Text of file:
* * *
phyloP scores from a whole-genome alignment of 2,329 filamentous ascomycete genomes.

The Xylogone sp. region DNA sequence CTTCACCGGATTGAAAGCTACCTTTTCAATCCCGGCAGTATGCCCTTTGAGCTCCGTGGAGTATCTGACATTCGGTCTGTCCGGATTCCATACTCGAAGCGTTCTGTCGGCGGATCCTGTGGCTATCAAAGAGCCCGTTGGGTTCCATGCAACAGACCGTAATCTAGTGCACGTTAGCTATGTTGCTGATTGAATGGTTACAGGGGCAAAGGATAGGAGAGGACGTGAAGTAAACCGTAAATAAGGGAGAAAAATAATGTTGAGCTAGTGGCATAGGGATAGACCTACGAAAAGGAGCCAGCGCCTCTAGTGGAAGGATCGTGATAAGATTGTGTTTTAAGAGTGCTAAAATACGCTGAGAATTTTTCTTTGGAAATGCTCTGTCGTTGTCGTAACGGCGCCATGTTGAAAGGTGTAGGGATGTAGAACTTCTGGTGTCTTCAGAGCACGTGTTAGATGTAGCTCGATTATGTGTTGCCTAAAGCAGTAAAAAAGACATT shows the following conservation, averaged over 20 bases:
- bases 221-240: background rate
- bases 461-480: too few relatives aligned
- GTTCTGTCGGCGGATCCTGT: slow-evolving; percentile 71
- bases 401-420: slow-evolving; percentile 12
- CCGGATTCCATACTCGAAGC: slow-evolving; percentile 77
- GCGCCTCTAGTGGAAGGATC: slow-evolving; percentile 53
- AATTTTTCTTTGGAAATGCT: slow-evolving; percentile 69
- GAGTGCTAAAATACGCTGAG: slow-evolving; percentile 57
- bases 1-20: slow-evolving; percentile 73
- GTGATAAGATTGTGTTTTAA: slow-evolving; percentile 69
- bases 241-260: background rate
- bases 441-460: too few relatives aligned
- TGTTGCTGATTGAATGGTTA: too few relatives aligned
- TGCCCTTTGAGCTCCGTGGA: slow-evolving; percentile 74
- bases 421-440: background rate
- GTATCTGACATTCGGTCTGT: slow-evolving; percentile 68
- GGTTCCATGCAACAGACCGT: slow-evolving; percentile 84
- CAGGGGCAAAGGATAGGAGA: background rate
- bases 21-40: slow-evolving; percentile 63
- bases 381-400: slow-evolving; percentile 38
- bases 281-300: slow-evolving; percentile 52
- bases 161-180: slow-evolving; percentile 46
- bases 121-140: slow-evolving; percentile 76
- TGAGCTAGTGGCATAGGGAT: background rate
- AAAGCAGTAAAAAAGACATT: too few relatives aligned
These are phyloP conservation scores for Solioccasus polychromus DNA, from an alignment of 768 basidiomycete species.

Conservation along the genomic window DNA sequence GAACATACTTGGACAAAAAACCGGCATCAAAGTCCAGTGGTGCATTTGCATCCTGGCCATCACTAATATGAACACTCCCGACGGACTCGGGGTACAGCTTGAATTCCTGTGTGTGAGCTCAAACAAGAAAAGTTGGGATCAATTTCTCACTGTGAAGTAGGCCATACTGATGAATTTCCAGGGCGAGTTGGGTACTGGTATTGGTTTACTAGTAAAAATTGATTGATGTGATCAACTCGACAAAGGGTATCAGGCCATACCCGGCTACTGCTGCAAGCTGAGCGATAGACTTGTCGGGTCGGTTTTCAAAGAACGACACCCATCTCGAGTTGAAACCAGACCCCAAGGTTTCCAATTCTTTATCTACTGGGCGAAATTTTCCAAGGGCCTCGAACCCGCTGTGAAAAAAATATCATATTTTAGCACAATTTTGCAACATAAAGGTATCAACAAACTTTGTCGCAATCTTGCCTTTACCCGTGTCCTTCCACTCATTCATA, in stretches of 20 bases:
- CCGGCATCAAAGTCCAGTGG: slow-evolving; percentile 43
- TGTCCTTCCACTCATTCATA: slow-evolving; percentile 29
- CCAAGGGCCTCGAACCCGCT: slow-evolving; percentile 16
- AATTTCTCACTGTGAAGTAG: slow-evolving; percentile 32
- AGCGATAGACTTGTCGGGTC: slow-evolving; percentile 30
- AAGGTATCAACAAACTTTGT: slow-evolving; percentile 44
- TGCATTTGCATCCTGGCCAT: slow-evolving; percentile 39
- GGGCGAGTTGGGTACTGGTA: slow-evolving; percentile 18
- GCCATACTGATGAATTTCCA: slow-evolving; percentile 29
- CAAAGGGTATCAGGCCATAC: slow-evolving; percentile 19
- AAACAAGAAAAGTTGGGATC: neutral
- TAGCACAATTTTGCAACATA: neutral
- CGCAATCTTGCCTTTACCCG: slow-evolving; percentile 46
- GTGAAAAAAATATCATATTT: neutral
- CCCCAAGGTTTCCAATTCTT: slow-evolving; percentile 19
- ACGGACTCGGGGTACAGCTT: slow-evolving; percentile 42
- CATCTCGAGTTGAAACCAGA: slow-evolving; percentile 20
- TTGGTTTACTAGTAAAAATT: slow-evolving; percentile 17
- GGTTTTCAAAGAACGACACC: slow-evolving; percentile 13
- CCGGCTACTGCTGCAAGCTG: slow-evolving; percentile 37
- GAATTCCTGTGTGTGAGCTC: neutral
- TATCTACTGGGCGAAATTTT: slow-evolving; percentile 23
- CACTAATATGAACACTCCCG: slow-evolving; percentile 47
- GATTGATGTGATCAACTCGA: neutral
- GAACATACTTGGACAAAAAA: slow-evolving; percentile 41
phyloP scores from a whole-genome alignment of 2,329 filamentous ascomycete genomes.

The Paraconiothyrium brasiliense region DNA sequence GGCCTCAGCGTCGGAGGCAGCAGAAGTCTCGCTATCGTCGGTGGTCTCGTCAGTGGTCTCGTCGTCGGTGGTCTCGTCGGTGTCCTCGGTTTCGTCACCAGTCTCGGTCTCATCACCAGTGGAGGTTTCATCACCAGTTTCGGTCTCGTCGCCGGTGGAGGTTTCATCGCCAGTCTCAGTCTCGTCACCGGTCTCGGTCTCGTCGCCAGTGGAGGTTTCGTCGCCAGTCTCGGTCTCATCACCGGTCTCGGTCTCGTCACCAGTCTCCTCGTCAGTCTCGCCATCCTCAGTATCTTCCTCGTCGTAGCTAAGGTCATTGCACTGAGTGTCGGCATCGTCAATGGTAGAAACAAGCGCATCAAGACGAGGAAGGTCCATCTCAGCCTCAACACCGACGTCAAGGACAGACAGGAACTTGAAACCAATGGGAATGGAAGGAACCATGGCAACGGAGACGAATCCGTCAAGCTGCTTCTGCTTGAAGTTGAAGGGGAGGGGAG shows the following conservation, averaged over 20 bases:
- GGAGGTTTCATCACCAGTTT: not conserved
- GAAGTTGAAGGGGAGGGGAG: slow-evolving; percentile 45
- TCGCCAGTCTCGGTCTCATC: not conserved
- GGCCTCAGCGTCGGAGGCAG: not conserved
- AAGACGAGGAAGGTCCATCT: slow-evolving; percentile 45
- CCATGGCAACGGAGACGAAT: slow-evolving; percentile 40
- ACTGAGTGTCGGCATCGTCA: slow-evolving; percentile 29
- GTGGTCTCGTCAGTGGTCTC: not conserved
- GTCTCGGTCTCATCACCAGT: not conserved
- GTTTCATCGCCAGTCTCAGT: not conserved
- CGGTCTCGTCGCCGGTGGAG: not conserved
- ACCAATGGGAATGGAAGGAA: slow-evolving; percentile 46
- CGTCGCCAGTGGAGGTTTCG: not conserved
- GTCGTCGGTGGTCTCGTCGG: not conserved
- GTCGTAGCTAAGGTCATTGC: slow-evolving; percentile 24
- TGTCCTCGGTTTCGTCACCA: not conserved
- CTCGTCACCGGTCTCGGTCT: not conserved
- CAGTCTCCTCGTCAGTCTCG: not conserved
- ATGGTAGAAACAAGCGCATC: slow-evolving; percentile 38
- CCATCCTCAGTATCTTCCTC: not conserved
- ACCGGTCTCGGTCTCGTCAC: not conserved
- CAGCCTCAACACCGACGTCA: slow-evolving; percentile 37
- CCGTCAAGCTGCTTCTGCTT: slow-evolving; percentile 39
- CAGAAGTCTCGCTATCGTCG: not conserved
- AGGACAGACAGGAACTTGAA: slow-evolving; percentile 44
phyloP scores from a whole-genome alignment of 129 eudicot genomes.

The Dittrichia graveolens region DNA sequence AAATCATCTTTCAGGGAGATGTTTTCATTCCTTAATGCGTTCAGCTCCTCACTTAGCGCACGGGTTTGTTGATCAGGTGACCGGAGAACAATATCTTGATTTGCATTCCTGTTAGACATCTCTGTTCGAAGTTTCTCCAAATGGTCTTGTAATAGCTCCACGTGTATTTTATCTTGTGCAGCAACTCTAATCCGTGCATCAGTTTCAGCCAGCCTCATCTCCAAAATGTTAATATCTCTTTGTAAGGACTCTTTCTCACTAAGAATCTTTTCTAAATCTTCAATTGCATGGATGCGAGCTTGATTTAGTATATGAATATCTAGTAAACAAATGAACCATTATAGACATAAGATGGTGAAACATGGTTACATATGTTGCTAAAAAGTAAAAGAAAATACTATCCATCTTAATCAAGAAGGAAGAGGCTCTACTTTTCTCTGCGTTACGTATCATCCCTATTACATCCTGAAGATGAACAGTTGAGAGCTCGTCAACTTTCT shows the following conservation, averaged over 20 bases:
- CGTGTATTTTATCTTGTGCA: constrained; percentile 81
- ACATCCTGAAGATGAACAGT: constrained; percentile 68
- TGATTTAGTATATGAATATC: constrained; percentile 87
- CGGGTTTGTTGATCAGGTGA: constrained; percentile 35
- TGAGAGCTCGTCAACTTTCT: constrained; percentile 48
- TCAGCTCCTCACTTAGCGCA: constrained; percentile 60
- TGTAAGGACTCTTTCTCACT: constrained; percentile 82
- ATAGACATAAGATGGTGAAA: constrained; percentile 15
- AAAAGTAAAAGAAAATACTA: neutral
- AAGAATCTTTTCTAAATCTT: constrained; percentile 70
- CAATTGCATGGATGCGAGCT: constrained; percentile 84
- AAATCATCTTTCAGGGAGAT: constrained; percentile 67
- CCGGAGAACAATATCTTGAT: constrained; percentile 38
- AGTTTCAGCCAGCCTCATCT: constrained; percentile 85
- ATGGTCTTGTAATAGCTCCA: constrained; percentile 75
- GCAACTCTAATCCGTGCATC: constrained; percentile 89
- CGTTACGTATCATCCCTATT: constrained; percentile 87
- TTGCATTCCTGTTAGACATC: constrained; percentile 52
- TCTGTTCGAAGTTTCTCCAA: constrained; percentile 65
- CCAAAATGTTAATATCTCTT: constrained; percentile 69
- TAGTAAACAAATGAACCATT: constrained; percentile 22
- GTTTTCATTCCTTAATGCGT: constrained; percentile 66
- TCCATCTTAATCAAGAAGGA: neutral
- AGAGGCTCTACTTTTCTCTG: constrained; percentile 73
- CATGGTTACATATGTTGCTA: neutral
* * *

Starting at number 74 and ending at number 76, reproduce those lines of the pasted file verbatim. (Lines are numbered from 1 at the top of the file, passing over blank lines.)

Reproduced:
- CAGTCTCCTCGTCAGTCTCG: not conserved
- ATGGTAGAAACAAGCGCATC: slow-evolving; percentile 38
- CCATCCTCAGTATCTTCCTC: not conserved